Why It’s So Hard To Get Rid of Chronic Muscle Tension
That tension in your neck and shoulders just never goes away.
You can’t remember exactly when it started – maybe it was just a few years ago when you started your new job. Or maybe you can remember feeling it back in college during final exams.
You have a good idea of what brings it on: the combination of stress and too many hours spent at the computer. You’ve found a great massage therapist, but the effects of her wonderful massages only last a few days. Your personal trainer taught you some neck and shoulder stretches, but those don’t seem to help much either.
So what’s the big mystery? Are our tense muscles merely the result of our 20th century lifestyle, or is something else going on?
It turns out that our lifestyle is part of the problem, but it’s not the whole story.
Your brain and nervous system control your muscles – plain and simple. In the same way that your brain can learn how to walk and run and throw a baseball, it can also learn how to hold your muscles painfully tight.
This process by which we learn new movement skills is called habituation, and it is hardwired into all of our nervous systems. You probably know it as muscle memory.
Muscle memory is a wonderful thing. It allows us to get through our day efficiently, without consciously having to think about every movement we make. It allows baseball players to adjust their swing in a second to hit a curve ball, and allows teenagers to text at lighting-fast speeds.
Unfortunately, there is a downside to this incredible ability we have to learn and remember how to move.
If you slouch and lean forward to look at your computer day after day, your brain – in it’s constant effort to be efficient – will start to keep you in that posture all the time.
If your shoulders tense up every day as a result of job stress and getting stuck in traffic, your brain will remember that too. Soon your shoulders will be tight all the time – even when you’re sleeping.
As you go through the process of learning and remembering a movement, the control of that movement moves to a different part of your brain: from the cortex (your conscious mind) to the subcortex (your subconscious mind.)
Once the control has moved to your subcortex and your movement is happening automatically, both your ability to control the movement and your ability to sense the movement are decreased.
So not only is it difficult to change your learned habit, but you often won’t be aware that you are doing it in the first place. Your shoulders will be tensed up to your ears during an entire meeting, and you won’t even notice.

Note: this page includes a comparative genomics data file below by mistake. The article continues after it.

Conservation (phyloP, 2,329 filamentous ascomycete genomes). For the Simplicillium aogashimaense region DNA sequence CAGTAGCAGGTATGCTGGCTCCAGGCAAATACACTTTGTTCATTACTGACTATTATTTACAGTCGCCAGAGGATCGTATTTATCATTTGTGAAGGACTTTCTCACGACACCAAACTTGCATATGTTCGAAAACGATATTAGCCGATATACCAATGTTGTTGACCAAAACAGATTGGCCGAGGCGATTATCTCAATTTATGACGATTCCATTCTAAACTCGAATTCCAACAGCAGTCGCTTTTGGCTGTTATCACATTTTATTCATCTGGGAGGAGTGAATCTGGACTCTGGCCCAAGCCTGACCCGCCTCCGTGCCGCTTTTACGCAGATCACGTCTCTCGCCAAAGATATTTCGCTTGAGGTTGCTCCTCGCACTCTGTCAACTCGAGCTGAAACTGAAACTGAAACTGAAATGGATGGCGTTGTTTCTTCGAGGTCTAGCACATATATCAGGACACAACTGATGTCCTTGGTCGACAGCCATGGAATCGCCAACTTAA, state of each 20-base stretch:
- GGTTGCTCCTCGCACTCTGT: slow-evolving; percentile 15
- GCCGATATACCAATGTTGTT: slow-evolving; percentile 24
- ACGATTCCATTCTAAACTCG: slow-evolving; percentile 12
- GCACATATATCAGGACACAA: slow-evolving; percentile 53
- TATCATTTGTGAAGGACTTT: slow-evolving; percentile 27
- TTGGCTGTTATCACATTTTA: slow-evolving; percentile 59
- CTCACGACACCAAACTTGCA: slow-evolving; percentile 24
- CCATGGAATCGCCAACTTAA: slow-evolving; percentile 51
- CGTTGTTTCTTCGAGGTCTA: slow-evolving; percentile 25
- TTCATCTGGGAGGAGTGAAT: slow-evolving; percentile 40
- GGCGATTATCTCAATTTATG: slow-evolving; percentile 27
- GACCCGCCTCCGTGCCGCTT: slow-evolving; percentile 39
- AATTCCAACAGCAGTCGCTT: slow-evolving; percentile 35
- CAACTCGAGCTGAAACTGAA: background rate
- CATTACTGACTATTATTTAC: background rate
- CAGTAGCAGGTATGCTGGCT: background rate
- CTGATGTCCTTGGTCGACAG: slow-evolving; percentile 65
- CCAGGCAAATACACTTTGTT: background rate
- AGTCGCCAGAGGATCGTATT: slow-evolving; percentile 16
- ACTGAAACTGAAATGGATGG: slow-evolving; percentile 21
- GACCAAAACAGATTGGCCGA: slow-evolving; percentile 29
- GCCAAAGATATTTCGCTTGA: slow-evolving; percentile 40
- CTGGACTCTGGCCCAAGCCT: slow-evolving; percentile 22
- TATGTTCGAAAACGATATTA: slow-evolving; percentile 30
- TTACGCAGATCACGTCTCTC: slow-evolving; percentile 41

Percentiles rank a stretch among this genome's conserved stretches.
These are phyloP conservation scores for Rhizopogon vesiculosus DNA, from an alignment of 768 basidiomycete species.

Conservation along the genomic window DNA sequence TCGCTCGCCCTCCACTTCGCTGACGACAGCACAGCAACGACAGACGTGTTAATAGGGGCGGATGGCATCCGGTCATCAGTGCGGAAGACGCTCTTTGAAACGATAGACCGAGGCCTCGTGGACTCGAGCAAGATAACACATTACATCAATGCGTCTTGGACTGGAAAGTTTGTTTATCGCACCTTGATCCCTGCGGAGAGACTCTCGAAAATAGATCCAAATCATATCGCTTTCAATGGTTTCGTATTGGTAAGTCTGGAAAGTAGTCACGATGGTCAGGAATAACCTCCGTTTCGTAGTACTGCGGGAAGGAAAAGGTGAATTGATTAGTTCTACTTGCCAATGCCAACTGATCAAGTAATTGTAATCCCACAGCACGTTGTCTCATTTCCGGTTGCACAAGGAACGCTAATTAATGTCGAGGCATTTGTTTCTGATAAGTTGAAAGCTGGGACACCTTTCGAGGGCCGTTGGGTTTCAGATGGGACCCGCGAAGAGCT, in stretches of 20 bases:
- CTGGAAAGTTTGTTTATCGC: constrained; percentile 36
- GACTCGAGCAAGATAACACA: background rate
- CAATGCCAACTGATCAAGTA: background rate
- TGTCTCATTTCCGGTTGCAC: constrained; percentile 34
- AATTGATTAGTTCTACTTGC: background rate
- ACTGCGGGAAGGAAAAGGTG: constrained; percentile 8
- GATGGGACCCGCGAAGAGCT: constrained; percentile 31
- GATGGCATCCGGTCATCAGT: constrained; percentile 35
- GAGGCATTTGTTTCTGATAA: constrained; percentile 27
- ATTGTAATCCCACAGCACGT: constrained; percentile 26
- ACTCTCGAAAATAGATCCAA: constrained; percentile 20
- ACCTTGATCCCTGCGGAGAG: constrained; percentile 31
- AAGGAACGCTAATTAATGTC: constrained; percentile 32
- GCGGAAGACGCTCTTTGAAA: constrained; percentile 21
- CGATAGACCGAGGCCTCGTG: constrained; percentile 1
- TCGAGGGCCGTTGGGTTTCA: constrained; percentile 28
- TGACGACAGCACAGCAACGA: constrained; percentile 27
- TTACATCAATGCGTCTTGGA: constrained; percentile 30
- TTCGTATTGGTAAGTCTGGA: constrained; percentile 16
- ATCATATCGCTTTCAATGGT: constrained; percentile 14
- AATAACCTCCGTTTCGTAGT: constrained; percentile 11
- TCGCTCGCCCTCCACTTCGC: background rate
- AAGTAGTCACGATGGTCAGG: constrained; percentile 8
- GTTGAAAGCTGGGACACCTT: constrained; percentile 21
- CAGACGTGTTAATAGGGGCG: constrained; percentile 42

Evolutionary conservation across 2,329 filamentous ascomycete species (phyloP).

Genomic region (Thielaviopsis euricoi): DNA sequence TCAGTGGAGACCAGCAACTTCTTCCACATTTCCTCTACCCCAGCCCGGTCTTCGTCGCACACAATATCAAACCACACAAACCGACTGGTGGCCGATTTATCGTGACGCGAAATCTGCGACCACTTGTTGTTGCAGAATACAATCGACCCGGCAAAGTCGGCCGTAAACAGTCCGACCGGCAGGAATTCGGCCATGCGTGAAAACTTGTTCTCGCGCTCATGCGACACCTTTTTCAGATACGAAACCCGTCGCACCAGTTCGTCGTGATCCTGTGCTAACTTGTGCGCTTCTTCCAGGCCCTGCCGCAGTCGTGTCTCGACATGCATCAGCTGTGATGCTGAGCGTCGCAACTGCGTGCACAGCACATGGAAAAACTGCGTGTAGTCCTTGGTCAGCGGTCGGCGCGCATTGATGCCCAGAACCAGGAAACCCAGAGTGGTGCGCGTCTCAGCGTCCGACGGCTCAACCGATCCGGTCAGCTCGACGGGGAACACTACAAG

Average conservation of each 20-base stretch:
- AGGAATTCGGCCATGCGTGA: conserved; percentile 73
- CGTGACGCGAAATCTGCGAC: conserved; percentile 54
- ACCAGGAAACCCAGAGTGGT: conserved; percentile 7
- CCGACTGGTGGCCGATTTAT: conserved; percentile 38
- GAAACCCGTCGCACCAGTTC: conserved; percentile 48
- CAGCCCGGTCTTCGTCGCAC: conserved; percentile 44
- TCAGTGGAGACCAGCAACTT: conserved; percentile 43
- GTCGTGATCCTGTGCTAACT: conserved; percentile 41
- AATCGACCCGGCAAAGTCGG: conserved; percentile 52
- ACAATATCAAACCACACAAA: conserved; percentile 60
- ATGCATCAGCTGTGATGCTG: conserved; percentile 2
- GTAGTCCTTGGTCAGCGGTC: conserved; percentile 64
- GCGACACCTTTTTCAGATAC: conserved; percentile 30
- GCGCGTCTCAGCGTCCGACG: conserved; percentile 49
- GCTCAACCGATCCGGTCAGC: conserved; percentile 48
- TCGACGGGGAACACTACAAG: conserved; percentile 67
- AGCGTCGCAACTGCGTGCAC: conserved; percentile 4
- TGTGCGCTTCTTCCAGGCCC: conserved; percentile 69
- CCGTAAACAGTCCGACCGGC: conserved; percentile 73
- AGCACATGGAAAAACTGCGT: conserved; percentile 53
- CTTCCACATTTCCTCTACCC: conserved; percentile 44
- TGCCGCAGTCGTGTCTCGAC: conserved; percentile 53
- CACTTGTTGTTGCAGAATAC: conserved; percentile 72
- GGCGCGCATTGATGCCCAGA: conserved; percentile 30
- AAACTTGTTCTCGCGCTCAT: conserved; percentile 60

Our ancestors had a much more varied physical daily life than we do today, so they avoided much of the habitual muscle tension we have that results from repetitive movements.
Our ancestors also had different sources of stress. Instead of the acute physical stress that our ancestors experienced, like the thrill of a hunt or the fear of being chased by a tiger, most of us have chronic, low-grade psychological stress. This kind of stress makes it very hard to ever completely relax our minds and our bodies, and makes it seemingly impossible to unlearn muscular habits.
Why don’t massage and stretching have lasting effects? Neither of them changes the messages that your brain is sending to your muscles to stay tight.
There are neuromuscular re-education techniques such as Clinical Somatic Education, Feldenkrais, and the Alexander Technique which allow you to unlearn bad movement patterns and re-learn how to keep your muscles relaxed.
You can also make a great deal of change by simply reminding yourself to be more aware of your posture and how much tension you’re holding in your body.
Next time you notice your shoulders tensing up, take a breath and just relax them. Within a few minutes they’ll probably be tense again, but don’t worry.
The only way to learn and remember something is to practice it over and over. In the same way that you learned to keep your muscles tight, you can also learn to keep them relaxed.